The scientist behind the eclipse stamp

WTVG - The U.S Postal Service has issued a very special stamp to commemorate the eclipse. The photos on the stamp were captured by a man known as Mr. Eclipse who earned his master's degree at the University of Toledo.

USPS Eclipse stamp

Watching the eclipse in 1970 inspired his career. His career inspired a first of its kind us postage stamp. The stamp uses thermo-chromic ink. The heat of your finger changes the image from sun to moon. It’s the first time ever the USPS has used this kind of technology on a stamp.

Fred Espenak, Mr. Eclipse, provided dozens of photos for the stamp. "It's one that i shot in Libya in 2006. it's actually a composite of 21 separate photographs combined in a computer to bring out subtle details in the sun's corona."

Espenak saw his first ecplise at 16 in 1970 and he was hooked. "After the eclipse was over it just bowled me over. it was so spectacular. i knew this could not be my last eclipse. i had to see another one."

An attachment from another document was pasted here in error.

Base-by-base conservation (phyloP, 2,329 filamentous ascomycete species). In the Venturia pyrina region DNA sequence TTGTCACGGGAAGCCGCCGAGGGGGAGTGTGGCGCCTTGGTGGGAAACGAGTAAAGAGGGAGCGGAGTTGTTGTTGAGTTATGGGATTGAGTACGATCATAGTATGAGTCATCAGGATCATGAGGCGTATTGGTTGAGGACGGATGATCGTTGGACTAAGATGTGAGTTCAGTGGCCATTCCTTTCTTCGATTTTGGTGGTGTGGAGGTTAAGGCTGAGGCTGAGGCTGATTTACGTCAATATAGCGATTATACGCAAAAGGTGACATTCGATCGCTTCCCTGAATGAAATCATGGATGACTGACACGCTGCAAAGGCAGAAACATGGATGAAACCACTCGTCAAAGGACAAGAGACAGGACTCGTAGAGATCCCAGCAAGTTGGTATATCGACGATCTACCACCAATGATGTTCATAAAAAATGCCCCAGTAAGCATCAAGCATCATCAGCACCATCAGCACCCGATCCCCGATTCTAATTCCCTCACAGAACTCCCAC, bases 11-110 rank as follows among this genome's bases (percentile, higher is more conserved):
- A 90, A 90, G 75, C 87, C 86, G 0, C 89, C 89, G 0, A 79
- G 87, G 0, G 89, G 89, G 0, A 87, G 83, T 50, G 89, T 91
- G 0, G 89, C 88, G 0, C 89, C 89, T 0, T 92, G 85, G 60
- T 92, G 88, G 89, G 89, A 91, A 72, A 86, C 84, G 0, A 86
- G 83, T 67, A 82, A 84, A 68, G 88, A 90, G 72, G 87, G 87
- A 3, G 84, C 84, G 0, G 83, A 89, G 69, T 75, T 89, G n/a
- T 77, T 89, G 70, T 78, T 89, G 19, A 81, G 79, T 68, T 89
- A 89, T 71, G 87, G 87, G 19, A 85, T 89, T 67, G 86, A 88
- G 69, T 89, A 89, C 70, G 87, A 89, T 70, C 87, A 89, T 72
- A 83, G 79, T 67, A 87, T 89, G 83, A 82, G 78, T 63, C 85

Espenak was a NASA scientist for 31 years and has photographed eclipses his entire career. He has this advice if you want to try. "Rehearse, rehearse, and rehearse. practice exactly what you're going to do so you don't have to think about it."

He also said if things go wrong with your camera. put it down. “If anything goes wrong you have to step back and leave it go because you don’t want to miss the eclipse because you’re so consumed with operating cameras.”

And though he's seen twenty eclipses it never gets old. "It's still exciting. no matter how many times you've seen the event. Because of the rarity. Because of the rarity and because of the beauty of the sun's corona."

Mr. eclipse will be watching the event from where-ever he can have the best weather to photograph the totality - probably somewhere in Wyoming. When it's done he'll look towards the horizon and Chili -- for an eclipse in 2019. The man who's spent his life hooked on the shadow doesn't plan to let the sun set on his passion. “I always say it’s the closest thing any of us will ever come to being an astronaut.”